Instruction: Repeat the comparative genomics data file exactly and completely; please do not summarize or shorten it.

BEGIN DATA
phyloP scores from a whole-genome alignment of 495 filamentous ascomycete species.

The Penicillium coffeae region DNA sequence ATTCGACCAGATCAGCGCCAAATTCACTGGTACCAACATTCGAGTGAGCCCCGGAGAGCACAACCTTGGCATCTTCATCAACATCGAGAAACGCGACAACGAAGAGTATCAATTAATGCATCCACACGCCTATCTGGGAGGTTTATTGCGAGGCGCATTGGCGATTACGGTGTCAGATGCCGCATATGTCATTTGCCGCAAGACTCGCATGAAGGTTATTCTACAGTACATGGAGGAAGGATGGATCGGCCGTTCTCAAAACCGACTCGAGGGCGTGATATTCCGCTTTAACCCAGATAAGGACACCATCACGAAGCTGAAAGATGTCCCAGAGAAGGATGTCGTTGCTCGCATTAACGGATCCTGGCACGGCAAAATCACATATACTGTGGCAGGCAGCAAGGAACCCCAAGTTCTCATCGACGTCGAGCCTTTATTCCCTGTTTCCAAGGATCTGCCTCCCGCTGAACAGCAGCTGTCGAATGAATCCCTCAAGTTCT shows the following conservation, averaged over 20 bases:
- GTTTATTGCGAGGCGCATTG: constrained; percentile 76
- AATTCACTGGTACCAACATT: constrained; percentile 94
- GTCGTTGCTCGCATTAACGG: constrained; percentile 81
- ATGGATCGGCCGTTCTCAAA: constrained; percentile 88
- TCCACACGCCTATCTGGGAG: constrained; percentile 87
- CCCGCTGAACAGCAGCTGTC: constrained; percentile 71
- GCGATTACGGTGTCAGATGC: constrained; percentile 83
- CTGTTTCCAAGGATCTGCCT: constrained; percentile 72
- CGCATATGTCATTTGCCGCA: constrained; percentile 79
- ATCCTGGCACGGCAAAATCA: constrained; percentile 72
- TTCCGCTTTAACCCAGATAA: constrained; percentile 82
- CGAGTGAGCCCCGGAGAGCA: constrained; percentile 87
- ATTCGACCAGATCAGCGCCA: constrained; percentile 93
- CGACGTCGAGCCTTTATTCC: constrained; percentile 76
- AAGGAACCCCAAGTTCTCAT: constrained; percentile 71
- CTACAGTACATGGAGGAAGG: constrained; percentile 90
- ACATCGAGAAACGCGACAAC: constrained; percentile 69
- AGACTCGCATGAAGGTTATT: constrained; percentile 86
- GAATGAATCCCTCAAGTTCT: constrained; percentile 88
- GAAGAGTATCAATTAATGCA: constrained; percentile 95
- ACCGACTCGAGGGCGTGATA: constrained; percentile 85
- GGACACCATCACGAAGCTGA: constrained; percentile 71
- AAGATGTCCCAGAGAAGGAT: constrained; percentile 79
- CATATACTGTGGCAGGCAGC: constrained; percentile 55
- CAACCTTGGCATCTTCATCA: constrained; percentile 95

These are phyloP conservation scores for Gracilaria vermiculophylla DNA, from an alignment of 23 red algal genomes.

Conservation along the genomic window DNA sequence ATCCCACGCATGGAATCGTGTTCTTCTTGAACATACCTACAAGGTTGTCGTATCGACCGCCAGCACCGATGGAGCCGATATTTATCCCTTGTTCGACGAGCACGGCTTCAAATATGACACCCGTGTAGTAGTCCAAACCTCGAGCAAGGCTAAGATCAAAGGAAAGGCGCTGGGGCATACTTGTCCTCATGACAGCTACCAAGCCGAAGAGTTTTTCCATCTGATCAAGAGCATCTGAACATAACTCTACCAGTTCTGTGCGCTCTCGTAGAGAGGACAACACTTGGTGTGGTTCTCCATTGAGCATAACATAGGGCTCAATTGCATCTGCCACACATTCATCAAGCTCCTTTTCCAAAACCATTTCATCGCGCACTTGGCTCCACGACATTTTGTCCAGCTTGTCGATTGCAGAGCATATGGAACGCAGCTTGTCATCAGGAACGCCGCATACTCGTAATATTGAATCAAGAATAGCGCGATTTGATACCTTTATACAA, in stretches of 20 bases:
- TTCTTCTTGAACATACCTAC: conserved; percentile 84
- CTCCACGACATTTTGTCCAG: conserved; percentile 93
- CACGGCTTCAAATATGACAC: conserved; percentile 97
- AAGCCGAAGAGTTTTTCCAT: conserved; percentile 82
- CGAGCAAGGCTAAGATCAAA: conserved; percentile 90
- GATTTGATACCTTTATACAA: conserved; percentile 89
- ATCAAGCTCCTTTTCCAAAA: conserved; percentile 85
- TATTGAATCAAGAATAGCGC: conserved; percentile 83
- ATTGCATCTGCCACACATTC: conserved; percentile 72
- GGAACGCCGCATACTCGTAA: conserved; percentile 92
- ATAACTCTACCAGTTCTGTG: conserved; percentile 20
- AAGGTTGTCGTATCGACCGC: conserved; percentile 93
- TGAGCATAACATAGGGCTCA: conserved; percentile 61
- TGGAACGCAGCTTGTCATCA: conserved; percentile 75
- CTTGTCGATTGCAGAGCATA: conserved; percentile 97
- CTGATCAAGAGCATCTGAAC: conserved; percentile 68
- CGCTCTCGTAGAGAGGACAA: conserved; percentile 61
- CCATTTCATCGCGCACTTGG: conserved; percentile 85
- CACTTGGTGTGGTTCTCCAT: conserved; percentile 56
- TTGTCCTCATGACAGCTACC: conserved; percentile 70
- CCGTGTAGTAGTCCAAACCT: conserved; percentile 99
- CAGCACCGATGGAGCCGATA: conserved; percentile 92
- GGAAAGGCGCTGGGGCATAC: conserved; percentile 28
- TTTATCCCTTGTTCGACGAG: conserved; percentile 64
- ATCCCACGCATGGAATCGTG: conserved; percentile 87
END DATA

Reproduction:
phyloP scores from a whole-genome alignment of 495 filamentous ascomycete species.

The Penicillium coffeae region DNA sequence ATTCGACCAGATCAGCGCCAAATTCACTGGTACCAACATTCGAGTGAGCCCCGGAGAGCACAACCTTGGCATCTTCATCAACATCGAGAAACGCGACAACGAAGAGTATCAATTAATGCATCCACACGCCTATCTGGGAGGTTTATTGCGAGGCGCATTGGCGATTACGGTGTCAGATGCCGCATATGTCATTTGCCGCAAGACTCGCATGAAGGTTATTCTACAGTACATGGAGGAAGGATGGATCGGCCGTTCTCAAAACCGACTCGAGGGCGTGATATTCCGCTTTAACCCAGATAAGGACACCATCACGAAGCTGAAAGATGTCCCAGAGAAGGATGTCGTTGCTCGCATTAACGGATCCTGGCACGGCAAAATCACATATACTGTGGCAGGCAGCAAGGAACCCCAAGTTCTCATCGACGTCGAGCCTTTATTCCCTGTTTCCAAGGATCTGCCTCCCGCTGAACAGCAGCTGTCGAATGAATCCCTCAAGTTCT shows the following conservation, averaged over 20 bases:
- GTTTATTGCGAGGCGCATTG: constrained; percentile 76
- AATTCACTGGTACCAACATT: constrained; percentile 94
- GTCGTTGCTCGCATTAACGG: constrained; percentile 81
- ATGGATCGGCCGTTCTCAAA: constrained; percentile 88
- TCCACACGCCTATCTGGGAG: constrained; percentile 87
- CCCGCTGAACAGCAGCTGTC: constrained; percentile 71
- GCGATTACGGTGTCAGATGC: constrained; percentile 83
- CTGTTTCCAAGGATCTGCCT: constrained; percentile 72
- CGCATATGTCATTTGCCGCA: constrained; percentile 79
- ATCCTGGCACGGCAAAATCA: constrained; percentile 72
- TTCCGCTTTAACCCAGATAA: constrained; percentile 82
- CGAGTGAGCCCCGGAGAGCA: constrained; percentile 87
- ATTCGACCAGATCAGCGCCA: constrained; percentile 93
- CGACGTCGAGCCTTTATTCC: constrained; percentile 76
- AAGGAACCCCAAGTTCTCAT: constrained; percentile 71
- CTACAGTACATGGAGGAAGG: constrained; percentile 90
- ACATCGAGAAACGCGACAAC: constrained; percentile 69
- AGACTCGCATGAAGGTTATT: constrained; percentile 86
- GAATGAATCCCTCAAGTTCT: constrained; percentile 88
- GAAGAGTATCAATTAATGCA: constrained; percentile 95
- ACCGACTCGAGGGCGTGATA: constrained; percentile 85
- GGACACCATCACGAAGCTGA: constrained; percentile 71
- AAGATGTCCCAGAGAAGGAT: constrained; percentile 79
- CATATACTGTGGCAGGCAGC: constrained; percentile 55
- CAACCTTGGCATCTTCATCA: constrained; percentile 95

These are phyloP conservation scores for Gracilaria vermiculophylla DNA, from an alignment of 23 red algal genomes.

Conservation along the genomic window DNA sequence ATCCCACGCATGGAATCGTGTTCTTCTTGAACATACCTACAAGGTTGTCGTATCGACCGCCAGCACCGATGGAGCCGATATTTATCCCTTGTTCGACGAGCACGGCTTCAAATATGACACCCGTGTAGTAGTCCAAACCTCGAGCAAGGCTAAGATCAAAGGAAAGGCGCTGGGGCATACTTGTCCTCATGACAGCTACCAAGCCGAAGAGTTTTTCCATCTGATCAAGAGCATCTGAACATAACTCTACCAGTTCTGTGCGCTCTCGTAGAGAGGACAACACTTGGTGTGGTTCTCCATTGAGCATAACATAGGGCTCAATTGCATCTGCCACACATTCATCAAGCTCCTTTTCCAAAACCATTTCATCGCGCACTTGGCTCCACGACATTTTGTCCAGCTTGTCGATTGCAGAGCATATGGAACGCAGCTTGTCATCAGGAACGCCGCATACTCGTAATATTGAATCAAGAATAGCGCGATTTGATACCTTTATACAA, in stretches of 20 bases:
- TTCTTCTTGAACATACCTAC: conserved; percentile 84
- CTCCACGACATTTTGTCCAG: conserved; percentile 93
- CACGGCTTCAAATATGACAC: conserved; percentile 97
- AAGCCGAAGAGTTTTTCCAT: conserved; percentile 82
- CGAGCAAGGCTAAGATCAAA: conserved; percentile 90
- GATTTGATACCTTTATACAA: conserved; percentile 89
- ATCAAGCTCCTTTTCCAAAA: conserved; percentile 85
- TATTGAATCAAGAATAGCGC: conserved; percentile 83
- ATTGCATCTGCCACACATTC: conserved; percentile 72
- GGAACGCCGCATACTCGTAA: conserved; percentile 92
- ATAACTCTACCAGTTCTGTG: conserved; percentile 20
- AAGGTTGTCGTATCGACCGC: conserved; percentile 93
- TGAGCATAACATAGGGCTCA: conserved; percentile 61
- TGGAACGCAGCTTGTCATCA: conserved; percentile 75
- CTTGTCGATTGCAGAGCATA: conserved; percentile 97
- CTGATCAAGAGCATCTGAAC: conserved; percentile 68
- CGCTCTCGTAGAGAGGACAA: conserved; percentile 61
- CCATTTCATCGCGCACTTGG: conserved; percentile 85
- CACTTGGTGTGGTTCTCCAT: conserved; percentile 56
- TTGTCCTCATGACAGCTACC: conserved; percentile 70
- CCGTGTAGTAGTCCAAACCT: conserved; percentile 99
- CAGCACCGATGGAGCCGATA: conserved; percentile 92
- GGAAAGGCGCTGGGGCATAC: conserved; percentile 28
- TTTATCCCTTGTTCGACGAG: conserved; percentile 64
- ATCCCACGCATGGAATCGTG: conserved; percentile 87